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Ask Annie: After living on a boat, are we out of our depth buying a flat?

Q. My wife and I and have lived on a canal boat for many years and are now considering "moving ashore". I have heard of mortgages that continue well into retirement. Would it be possible for us to get one of, say, £75,000 to cover half the cost of a small flat? have a local government pension of £1,000 a month which will reduce to half if I die first, plus the state pension in two years. My wife has an NHS pension of £350 a month plus the state pension. We would prefer to keep the boat for summer cruising, which would cost £250 a month in overheads. If this was not feasible, we could sell the boat (it is worth around £40,000) so as to raise a smaller mortgage and have more monthly income. MO, Norfolk

A. According to the Residential Boat Owners' Association, around 15,000 people live on boats in Britain and you can see why. You have the freedom of the waterways, and if you manage to obtain a boat with a residential city mooring, you can enjoy metropolitan life for a fraction of the cost of buying a land-based home.

However, if you don't have a residential mooring, the need to keep moving on can make you feel very insecure, particularly in your later years. So it is no surprise you are thinking of moving in your retirement.

The problem is that although living on the water can be cheap, a boat does not provide the capital appreciation you would need to switch seamlessly back to land.

You could try mortgaging the boat, if you are intent on keeping it, to raise extra funds for your house purchase. But in reality this will not help you much, and marine finance, as it is called, is very expensive relative to taking out a standard mortgage on a house. This is highlighted by the fact that 90 per cent of boat purchasers pay in cash.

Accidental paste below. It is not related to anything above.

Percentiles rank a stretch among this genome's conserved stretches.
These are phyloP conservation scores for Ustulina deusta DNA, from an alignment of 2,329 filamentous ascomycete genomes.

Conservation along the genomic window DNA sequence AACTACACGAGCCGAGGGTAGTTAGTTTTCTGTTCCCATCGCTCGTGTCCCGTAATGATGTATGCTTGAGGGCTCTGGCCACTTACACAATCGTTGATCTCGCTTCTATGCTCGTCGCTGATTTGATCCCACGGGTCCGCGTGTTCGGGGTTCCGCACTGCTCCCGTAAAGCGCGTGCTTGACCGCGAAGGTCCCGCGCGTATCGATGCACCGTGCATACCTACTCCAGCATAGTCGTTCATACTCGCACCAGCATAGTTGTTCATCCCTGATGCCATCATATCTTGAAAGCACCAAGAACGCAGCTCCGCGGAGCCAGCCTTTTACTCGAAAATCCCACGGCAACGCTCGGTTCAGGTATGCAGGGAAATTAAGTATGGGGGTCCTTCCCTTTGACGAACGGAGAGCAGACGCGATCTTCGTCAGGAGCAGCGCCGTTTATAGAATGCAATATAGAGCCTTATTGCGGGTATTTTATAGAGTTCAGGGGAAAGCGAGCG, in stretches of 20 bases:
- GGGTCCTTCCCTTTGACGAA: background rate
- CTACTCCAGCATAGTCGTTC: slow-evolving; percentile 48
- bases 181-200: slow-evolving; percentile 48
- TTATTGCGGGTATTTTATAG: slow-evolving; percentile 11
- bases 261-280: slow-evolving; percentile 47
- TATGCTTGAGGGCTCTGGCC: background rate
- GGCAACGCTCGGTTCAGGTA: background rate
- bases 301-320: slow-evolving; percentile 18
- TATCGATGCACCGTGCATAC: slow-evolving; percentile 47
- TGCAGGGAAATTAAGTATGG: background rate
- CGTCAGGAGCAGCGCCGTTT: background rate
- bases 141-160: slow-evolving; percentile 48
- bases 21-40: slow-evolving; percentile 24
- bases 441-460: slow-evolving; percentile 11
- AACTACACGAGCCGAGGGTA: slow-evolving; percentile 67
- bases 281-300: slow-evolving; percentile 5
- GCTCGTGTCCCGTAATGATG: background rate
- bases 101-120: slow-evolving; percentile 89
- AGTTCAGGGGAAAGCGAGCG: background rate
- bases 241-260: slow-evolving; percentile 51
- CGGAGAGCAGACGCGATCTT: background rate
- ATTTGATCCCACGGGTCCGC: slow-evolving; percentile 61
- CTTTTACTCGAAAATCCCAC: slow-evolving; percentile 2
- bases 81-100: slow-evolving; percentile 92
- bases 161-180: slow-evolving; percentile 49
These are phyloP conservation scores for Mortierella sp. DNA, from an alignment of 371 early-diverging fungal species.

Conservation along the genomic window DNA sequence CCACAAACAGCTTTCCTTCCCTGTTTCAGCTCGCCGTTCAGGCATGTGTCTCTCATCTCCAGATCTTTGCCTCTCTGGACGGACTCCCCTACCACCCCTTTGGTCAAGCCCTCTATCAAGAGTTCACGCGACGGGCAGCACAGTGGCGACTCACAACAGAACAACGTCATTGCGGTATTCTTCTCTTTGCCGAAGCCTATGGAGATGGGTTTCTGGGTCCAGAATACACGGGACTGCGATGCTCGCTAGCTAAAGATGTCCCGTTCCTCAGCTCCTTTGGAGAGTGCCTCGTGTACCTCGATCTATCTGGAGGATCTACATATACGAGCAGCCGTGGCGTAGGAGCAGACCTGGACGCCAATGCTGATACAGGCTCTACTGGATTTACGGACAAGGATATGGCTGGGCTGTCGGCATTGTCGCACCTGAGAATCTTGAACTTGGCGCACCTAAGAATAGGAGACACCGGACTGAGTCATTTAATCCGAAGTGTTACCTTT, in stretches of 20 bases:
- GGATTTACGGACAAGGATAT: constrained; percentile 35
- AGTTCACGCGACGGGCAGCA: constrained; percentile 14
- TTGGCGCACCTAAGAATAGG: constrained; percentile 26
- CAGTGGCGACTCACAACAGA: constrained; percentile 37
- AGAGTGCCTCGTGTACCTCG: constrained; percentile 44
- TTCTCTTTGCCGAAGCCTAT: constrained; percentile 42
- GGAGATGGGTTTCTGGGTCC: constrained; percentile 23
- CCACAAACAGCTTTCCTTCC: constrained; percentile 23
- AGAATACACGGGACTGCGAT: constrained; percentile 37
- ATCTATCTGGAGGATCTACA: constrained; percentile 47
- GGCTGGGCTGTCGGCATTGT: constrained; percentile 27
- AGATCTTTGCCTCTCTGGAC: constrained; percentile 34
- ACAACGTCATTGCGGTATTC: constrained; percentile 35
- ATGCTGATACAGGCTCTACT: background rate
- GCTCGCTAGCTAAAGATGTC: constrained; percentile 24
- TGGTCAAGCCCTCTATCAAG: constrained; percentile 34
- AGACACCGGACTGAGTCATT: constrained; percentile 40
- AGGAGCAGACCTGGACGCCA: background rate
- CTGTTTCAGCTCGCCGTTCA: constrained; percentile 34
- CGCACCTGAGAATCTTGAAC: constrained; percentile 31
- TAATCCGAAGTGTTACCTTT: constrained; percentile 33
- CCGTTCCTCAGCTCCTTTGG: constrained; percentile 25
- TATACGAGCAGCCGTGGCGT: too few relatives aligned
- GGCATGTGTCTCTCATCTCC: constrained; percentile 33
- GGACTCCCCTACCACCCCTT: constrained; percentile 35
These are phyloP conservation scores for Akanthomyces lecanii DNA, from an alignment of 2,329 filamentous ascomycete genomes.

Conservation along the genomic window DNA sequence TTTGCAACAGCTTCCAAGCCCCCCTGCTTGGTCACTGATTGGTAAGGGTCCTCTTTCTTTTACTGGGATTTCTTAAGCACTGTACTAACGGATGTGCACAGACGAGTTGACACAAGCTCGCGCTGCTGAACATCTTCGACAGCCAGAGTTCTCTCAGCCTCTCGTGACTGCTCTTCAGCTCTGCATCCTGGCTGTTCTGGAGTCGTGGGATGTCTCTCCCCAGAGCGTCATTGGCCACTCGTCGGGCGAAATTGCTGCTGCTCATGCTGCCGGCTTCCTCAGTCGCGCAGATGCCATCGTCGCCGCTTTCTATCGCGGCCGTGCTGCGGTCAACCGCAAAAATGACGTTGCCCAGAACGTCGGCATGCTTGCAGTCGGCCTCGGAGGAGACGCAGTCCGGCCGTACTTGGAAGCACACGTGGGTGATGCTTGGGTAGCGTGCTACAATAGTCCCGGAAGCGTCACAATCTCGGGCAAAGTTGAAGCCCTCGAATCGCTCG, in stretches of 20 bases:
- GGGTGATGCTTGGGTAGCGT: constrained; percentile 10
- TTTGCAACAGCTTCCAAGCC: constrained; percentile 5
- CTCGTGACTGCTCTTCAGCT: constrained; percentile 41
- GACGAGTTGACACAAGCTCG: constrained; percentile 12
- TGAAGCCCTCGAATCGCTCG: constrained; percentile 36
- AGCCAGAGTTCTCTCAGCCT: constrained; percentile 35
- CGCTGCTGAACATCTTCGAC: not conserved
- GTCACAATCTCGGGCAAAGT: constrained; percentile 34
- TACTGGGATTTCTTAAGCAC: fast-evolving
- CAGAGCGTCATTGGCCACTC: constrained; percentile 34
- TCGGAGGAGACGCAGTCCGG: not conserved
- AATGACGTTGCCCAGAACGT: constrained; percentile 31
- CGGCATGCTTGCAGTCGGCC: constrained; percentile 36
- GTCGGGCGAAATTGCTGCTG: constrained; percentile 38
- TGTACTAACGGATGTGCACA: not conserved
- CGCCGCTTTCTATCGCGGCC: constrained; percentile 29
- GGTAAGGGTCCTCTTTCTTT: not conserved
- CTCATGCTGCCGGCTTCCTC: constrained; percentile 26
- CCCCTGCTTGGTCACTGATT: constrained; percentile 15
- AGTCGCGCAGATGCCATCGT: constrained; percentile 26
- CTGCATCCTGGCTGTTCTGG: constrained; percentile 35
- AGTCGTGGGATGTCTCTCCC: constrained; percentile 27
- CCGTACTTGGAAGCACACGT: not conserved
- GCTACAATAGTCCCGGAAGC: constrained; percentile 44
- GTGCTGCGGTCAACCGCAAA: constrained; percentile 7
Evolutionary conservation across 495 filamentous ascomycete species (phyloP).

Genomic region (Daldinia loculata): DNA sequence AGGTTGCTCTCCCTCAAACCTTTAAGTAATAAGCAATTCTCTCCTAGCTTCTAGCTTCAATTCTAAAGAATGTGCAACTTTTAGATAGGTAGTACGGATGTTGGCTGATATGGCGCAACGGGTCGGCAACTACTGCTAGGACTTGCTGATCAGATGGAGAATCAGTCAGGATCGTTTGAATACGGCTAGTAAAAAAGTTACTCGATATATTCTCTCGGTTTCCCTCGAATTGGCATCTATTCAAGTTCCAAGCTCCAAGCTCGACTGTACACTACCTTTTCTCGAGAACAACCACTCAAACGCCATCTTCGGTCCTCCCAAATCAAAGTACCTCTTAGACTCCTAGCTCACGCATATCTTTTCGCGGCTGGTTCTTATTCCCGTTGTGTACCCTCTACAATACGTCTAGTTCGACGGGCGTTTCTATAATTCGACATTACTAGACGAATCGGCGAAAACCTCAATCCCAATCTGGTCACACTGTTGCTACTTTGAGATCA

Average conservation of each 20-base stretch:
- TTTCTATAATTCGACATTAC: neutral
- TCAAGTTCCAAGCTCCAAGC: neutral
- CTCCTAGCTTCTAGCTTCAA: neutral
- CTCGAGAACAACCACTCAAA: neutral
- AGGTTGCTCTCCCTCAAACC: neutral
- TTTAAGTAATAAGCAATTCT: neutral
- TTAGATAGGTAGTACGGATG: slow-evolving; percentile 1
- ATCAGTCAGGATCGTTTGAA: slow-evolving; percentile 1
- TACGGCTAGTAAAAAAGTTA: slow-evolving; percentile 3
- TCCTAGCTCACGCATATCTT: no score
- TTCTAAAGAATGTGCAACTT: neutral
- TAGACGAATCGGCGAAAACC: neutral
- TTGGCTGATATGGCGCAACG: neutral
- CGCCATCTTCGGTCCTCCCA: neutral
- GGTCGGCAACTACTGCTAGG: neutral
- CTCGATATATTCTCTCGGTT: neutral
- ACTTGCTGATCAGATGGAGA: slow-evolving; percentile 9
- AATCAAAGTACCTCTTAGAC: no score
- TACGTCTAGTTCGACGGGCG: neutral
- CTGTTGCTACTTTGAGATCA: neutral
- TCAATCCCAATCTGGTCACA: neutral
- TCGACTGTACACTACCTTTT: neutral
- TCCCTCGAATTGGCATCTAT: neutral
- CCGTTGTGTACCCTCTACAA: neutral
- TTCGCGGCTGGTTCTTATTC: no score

Andrew Montlake, director at mortgage broker Cobalt Capital, says: "A big issue for you both in becoming 'land lubbers' is being able to raise the amount that would be required without selling the boat. If your pension is your only source of income then you will find it difficult – especially in the midst of the current credit crunch – to raise £75,000 on your combined incomes.

"There is also an age consideration. Most lenders expect that the mortgage is paid off by the age of 65 unless the borrower can show a good retirement income is set to kick in," he continues. "Now, you can show that you have retirement income, so you may qualify for a mortgage beyond 65. But the lender will expect you to pay off the mortgage a few years later – say by the age of 75."

But as Mr Montlake adds, you also need to find a lender that works on an "affordability" basis rather than traditional income multiples, in order for you to obtain the £75,000. He has one suggestion: "The Mortgage Works has an excellent scheme based purely on your disposable income, which may get you closer to the amount you need than other lenders' offers. Additionally, it will allow the loan to continue to 75.

"Otherwise, it does look as if you may be forced to sell the boat, in order to keep the new loan amount down to a more reasonable level."

As for the type of mortgage you need, Mr Montlake says: "As you have a set budget, it would be best to look at a fixed rate rather than a variable one. If you did sell the boat and looked at borrowing a smaller amount, you might be able to get access to some good fixed rates. First Direct has a product at 4.75 per cent for two years, and West Bromwich building society has a 10-year fixed-rate deal at 5.39 per cent."